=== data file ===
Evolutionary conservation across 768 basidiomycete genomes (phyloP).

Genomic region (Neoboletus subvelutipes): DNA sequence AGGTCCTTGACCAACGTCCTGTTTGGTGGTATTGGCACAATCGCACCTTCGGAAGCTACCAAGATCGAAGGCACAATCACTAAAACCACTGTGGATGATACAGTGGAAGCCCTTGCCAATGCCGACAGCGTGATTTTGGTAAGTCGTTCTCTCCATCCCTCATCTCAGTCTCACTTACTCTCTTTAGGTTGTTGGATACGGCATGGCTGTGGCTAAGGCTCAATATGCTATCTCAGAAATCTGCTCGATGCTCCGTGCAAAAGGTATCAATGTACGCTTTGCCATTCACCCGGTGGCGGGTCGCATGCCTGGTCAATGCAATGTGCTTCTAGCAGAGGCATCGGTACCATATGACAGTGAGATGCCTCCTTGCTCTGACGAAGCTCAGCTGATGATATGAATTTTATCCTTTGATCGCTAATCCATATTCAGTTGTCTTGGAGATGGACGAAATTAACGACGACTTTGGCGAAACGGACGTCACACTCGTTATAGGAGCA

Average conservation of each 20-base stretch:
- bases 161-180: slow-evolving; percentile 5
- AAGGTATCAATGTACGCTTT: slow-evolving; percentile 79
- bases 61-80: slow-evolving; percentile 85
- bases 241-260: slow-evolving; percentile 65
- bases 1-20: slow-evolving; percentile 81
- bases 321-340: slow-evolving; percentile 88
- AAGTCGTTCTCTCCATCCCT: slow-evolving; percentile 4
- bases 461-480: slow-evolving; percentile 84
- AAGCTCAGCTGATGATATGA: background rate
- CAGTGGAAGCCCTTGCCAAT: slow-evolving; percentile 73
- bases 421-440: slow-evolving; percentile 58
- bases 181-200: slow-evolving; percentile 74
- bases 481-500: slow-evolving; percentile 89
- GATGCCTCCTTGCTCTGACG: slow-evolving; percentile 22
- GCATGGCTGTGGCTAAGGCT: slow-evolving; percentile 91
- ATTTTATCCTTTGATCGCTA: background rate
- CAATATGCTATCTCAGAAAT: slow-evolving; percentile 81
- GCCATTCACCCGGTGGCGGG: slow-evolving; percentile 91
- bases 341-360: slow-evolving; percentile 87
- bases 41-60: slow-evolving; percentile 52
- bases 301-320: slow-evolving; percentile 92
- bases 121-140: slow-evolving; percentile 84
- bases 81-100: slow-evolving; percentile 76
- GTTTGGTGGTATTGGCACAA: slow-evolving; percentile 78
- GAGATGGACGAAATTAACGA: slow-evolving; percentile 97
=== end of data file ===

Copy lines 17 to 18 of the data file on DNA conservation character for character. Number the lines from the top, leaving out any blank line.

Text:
- GATGCCTCCTTGCTCTGACG: slow-evolving; percentile 22
- GCATGGCTGTGGCTAAGGCT: slow-evolving; percentile 91